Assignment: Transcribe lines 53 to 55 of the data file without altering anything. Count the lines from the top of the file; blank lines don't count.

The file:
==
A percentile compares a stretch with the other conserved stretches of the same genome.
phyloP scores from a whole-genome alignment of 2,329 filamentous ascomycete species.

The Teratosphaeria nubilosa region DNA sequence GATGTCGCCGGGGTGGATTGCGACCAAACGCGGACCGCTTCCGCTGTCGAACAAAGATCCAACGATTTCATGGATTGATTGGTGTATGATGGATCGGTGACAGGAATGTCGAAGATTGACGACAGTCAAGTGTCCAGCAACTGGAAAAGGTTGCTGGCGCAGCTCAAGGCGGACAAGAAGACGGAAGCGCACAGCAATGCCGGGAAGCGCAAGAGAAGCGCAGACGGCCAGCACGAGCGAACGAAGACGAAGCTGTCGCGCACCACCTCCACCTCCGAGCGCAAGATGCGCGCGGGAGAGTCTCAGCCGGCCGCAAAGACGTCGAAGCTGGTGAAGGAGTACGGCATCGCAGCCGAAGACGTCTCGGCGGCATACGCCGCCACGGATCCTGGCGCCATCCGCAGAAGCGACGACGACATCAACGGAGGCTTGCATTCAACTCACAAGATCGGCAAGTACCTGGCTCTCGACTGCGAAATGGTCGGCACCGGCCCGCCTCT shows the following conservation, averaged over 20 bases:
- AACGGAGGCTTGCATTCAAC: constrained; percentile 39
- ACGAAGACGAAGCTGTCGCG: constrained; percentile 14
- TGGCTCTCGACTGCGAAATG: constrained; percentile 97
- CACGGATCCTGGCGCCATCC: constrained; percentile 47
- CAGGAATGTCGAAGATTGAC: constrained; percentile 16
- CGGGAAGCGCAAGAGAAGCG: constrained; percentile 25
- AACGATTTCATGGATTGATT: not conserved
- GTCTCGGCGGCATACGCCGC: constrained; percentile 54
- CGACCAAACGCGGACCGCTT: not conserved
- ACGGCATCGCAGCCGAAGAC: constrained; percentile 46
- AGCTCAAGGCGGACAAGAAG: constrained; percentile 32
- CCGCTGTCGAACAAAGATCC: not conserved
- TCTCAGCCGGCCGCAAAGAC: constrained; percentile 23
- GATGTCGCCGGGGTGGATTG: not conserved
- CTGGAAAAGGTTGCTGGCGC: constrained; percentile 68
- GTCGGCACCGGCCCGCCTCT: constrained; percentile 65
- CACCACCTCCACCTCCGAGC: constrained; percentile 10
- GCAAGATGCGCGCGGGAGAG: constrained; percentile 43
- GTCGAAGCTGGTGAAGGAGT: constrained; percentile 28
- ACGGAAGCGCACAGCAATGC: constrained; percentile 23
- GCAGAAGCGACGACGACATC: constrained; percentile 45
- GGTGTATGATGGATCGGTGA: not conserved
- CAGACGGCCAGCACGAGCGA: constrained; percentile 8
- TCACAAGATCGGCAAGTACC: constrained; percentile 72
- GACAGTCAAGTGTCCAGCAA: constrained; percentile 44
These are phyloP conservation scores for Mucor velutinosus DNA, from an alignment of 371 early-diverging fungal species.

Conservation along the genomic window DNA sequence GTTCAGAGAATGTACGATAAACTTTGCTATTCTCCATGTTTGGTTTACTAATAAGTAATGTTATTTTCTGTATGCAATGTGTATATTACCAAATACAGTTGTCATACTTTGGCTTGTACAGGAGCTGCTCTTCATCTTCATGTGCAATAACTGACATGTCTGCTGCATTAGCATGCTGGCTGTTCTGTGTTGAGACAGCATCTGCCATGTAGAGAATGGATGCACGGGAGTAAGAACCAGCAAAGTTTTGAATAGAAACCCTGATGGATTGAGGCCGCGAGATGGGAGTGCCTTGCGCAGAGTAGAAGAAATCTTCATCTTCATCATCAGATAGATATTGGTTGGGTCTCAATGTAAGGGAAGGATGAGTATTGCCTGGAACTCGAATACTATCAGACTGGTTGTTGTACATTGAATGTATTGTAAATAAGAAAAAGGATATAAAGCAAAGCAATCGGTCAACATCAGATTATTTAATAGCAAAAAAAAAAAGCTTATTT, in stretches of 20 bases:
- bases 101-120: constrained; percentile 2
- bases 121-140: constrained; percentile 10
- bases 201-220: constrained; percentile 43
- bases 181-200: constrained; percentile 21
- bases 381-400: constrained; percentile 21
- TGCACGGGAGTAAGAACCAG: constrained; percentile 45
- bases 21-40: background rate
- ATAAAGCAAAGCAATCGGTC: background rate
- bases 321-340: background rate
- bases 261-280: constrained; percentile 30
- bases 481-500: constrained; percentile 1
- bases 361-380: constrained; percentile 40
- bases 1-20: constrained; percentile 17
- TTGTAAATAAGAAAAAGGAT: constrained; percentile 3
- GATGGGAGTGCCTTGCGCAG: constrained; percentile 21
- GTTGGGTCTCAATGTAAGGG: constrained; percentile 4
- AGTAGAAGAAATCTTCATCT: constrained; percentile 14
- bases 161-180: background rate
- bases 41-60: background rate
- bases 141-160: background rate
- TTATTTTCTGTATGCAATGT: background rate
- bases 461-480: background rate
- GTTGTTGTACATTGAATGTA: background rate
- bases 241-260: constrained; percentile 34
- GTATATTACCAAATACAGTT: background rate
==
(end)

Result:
- GTTGTTGTACATTGAATGTA: background rate
- bases 241-260: constrained; percentile 34
- GTATATTACCAAATACAGTT: background rate